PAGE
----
Many teenagers and preteens know all about Formspring. Most grown-ups never have heard of this new Web product, which has figured in cyberbullying and several teen suicides. It is time that parents, teachers and law-enforcement agencies find out.
According to Quantcast, which measures such things, formspring.me, its Internet address, attracts 28.9 million visitors a month, including 13.7 million in the United States — up from nearly zero at the beginning of this year.
Kids are attracted to its ask-a-question and ask-me-anything-you-like format, quick exchange of questions and answers, and, perhaps above all, its optional anonymity. They can link a Formspring account with Facebook, Twitter and other social networks.
At best, Formspring can be a simple means of exchanging opinions and information. At worst, it can provide an avenue for asking demeaning questions such as “How’s your acne?” or “Why are you such a slut?” In one case, a student asked another “Why don’t you kill yourself?” And the possible 24-hour-a-day of such onslaughts can lead a victim to depression and in some cases suicide. Even at best, Formspring can become an addictive waste of time that would be better spent outdoors or doing homework or actually hanging out with friends in person.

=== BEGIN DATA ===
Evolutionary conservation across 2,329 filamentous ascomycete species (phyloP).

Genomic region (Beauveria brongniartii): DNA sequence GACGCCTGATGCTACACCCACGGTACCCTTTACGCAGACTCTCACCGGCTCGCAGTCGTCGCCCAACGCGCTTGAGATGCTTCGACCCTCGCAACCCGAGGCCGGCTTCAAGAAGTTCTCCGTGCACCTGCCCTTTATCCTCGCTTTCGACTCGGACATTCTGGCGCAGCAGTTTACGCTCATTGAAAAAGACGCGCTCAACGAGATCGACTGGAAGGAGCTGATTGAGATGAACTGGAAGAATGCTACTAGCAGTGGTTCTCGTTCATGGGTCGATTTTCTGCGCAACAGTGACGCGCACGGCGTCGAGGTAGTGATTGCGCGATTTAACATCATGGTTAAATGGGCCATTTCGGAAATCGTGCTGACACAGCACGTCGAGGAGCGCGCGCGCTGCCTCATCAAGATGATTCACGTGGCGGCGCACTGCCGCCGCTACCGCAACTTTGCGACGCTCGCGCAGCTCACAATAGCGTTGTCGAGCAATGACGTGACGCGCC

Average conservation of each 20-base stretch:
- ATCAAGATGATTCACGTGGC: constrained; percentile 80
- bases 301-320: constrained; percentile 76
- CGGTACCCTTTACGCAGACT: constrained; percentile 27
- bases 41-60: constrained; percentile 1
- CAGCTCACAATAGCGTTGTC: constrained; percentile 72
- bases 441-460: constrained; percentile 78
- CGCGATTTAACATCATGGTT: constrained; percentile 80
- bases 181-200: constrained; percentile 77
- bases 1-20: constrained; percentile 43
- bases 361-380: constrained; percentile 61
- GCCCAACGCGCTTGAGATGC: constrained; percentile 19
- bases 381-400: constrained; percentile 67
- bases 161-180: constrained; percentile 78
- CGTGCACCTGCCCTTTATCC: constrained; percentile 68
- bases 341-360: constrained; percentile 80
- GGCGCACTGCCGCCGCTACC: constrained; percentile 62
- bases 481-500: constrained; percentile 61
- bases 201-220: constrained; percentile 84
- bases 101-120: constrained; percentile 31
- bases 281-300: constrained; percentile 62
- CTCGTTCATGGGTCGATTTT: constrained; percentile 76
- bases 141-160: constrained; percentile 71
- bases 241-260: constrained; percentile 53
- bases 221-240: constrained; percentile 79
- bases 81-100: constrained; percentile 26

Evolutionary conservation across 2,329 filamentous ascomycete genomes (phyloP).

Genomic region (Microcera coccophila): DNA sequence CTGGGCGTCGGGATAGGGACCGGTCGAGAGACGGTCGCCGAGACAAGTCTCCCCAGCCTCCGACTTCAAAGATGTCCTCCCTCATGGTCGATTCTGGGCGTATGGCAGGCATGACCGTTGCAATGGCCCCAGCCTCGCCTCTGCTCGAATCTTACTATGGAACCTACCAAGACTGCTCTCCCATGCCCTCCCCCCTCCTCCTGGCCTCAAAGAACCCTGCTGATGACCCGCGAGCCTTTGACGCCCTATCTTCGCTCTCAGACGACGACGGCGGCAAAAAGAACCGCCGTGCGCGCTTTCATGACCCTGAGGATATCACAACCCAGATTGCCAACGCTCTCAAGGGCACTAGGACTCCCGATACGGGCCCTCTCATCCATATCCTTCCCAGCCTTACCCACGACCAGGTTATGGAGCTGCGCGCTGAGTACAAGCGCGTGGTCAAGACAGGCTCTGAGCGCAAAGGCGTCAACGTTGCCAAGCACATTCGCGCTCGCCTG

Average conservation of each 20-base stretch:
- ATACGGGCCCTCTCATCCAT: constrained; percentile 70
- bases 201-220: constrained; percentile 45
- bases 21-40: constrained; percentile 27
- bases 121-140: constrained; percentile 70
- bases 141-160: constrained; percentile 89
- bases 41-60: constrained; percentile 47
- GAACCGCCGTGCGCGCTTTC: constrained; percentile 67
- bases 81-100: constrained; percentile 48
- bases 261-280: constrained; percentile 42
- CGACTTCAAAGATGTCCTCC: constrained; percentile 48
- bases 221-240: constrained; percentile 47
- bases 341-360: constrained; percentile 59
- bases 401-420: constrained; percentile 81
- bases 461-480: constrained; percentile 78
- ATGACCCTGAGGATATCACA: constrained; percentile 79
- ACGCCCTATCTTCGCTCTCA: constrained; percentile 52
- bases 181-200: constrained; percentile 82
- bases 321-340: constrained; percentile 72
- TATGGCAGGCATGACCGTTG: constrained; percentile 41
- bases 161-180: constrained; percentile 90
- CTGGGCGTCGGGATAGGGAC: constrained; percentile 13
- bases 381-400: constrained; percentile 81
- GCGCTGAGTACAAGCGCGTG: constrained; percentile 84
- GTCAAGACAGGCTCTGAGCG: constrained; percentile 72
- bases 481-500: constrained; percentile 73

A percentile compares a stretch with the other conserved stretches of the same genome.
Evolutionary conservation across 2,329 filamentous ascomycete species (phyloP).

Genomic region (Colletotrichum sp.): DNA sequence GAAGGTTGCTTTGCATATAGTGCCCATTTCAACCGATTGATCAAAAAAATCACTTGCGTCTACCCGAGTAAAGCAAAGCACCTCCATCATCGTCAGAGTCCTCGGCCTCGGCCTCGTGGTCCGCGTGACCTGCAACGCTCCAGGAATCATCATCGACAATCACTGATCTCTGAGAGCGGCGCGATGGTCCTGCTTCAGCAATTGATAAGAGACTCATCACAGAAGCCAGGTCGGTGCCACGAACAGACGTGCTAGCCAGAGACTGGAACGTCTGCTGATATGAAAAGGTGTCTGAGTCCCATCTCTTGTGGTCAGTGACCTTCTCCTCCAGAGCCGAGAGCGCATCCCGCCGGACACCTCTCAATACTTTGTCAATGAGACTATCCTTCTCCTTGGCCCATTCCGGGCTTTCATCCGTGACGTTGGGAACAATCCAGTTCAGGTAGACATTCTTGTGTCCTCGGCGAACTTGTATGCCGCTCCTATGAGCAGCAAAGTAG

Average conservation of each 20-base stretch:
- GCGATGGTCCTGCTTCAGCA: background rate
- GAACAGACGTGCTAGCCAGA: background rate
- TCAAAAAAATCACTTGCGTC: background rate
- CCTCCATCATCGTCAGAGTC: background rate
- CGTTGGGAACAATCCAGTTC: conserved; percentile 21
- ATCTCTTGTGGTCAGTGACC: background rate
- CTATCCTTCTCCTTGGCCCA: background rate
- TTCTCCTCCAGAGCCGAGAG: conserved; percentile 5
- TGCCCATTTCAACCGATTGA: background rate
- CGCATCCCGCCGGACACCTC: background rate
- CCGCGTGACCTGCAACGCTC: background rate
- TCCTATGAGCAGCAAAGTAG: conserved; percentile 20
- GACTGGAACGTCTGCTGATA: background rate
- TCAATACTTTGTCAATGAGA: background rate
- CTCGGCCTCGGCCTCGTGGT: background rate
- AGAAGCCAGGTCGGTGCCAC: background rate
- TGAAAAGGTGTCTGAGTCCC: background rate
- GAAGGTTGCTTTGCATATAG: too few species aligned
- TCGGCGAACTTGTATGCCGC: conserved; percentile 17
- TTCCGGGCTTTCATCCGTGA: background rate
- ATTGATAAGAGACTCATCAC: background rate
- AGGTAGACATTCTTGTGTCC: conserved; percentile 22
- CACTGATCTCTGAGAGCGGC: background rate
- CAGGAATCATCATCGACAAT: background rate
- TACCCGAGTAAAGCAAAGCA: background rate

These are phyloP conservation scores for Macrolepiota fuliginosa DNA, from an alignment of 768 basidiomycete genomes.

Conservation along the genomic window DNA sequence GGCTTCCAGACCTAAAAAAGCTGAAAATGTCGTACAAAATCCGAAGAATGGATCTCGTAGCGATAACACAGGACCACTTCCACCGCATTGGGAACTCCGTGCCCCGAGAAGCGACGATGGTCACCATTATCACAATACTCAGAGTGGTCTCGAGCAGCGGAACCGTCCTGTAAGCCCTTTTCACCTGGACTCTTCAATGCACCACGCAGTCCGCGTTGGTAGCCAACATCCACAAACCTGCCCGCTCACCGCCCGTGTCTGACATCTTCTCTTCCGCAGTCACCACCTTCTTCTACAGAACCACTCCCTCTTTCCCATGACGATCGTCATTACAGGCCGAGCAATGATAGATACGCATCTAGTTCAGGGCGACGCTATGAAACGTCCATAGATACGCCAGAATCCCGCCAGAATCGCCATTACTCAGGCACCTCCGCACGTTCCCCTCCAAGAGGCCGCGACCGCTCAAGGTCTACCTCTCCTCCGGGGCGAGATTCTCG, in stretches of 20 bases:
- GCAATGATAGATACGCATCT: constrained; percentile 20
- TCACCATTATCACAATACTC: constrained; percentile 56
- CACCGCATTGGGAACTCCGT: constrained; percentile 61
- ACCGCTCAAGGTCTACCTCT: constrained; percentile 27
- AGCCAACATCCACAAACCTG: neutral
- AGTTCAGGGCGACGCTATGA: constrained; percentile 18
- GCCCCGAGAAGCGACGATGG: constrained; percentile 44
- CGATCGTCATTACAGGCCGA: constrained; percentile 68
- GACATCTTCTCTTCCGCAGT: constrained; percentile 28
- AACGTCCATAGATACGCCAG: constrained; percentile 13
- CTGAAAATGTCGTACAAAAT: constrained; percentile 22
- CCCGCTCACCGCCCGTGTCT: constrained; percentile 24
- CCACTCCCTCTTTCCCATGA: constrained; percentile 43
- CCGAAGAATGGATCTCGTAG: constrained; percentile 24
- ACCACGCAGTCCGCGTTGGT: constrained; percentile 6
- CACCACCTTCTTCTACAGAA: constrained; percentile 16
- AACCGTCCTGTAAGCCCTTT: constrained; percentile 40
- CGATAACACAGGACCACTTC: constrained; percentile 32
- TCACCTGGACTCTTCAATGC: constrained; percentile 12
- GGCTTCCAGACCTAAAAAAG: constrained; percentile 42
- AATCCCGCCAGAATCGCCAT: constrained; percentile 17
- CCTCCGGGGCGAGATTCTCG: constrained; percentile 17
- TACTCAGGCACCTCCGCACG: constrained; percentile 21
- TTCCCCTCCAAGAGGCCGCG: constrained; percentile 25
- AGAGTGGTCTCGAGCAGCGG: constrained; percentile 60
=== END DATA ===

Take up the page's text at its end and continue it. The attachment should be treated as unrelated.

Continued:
Educators and guidance counselors disagree on how to deal with Formspring. Some see it as by and large a constructive aid to interaction. Others see it and other social networks as dangerous diversions from face-to-face conversation. While some schools have blocked Formspring, other authorities contend that blocking it just steers the kids deeper underground, into worse sites.
Parry Aftab, a privacy lawyer and Internet safety expert, told ABC’s “Good Morning America” that anonymous electronic bullying is worse than the old-fashioned schoolyard variety: “The schoolyard bullies beat you up and then go home. The cyberbullies beat you up at home, at grandma’s house, wherever you’re connected to technology.”
Ms. Aftab advised those being bullied in cyberspace to “stop, block, and tell” — stop reading the insulting messages, block them from your computer and tell someone.
School authorities in Verona, N.J., have been tackling Formspring head on. They have notified parents by e-mail that students have been using school computers to go on a “Facebook application site that allowed students to engage in inappropriate dialogue.” An online news service, newjer-seynewsroom.com, reports that school officials said they had blocked school-computer access to the site and recommended that parents see if their children have visited the site and urge them to avoid it.
Children have often developed underground societies and kept secrets from their parents and teachers. Formspring is among their latest tools (or in some cases weapons), but if it is suppressed, others will take its place.